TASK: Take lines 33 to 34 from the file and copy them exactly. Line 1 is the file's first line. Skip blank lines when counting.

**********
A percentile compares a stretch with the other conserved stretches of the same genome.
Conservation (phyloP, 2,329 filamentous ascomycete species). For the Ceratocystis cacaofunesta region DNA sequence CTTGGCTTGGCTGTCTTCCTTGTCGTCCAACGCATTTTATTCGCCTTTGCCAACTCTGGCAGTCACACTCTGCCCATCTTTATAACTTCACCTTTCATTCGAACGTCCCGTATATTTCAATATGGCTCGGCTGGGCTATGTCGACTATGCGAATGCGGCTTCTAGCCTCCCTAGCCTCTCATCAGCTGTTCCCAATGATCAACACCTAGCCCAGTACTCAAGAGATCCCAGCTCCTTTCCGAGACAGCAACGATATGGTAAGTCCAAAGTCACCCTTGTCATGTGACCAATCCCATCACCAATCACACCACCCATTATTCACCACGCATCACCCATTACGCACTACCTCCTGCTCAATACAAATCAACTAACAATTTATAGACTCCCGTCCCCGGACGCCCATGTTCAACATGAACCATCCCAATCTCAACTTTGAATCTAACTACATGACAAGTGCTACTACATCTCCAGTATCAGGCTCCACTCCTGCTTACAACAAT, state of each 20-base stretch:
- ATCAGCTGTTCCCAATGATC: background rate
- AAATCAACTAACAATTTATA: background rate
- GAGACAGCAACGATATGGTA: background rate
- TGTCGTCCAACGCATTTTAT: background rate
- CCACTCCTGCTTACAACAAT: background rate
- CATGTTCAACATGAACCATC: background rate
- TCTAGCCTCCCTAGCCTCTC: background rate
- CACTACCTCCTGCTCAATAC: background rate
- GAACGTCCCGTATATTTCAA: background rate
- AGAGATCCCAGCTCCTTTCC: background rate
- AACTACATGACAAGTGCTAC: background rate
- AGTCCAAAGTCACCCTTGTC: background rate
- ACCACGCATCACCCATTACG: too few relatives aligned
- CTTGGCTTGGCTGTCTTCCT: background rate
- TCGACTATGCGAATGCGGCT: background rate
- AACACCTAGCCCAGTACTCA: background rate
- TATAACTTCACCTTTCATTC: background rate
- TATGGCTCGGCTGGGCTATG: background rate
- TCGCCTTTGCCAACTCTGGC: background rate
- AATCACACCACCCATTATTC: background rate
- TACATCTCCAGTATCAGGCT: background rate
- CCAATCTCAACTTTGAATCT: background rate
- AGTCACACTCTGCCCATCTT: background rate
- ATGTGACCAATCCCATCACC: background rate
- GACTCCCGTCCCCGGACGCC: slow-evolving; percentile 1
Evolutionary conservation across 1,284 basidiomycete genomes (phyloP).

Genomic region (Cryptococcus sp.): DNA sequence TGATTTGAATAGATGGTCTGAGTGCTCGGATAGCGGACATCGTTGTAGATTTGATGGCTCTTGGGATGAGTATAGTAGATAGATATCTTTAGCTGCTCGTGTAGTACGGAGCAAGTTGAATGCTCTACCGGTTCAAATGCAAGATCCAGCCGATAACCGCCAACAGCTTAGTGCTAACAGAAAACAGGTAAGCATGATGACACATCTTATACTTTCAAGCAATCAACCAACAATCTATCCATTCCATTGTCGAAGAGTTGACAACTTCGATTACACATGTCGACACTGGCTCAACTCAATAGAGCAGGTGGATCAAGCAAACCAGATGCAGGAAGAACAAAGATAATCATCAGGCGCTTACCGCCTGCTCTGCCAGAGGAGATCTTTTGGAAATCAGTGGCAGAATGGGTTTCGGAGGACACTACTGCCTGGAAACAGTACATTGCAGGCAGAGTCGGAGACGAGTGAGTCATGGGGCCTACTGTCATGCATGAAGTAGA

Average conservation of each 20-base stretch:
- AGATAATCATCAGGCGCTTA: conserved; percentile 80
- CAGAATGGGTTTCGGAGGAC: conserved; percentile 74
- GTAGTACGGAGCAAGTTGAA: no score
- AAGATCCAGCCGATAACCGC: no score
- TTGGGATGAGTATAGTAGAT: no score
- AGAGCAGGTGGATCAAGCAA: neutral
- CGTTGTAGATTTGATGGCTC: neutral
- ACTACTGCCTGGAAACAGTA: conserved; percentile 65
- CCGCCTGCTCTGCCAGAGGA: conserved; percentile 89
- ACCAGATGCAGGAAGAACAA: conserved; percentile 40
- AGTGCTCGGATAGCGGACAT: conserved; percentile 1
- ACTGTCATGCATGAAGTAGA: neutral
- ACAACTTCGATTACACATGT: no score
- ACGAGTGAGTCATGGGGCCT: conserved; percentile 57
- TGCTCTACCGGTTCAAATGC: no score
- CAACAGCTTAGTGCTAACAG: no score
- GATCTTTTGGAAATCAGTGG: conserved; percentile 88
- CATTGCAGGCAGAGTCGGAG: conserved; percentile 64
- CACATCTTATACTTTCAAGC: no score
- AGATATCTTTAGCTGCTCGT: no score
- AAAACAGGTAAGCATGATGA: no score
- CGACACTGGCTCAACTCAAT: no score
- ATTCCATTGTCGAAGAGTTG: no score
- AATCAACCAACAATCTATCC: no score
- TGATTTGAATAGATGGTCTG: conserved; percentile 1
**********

- GTAGTACGGAGCAAGTTGAA: no score
- AAGATCCAGCCGATAACCGC: no score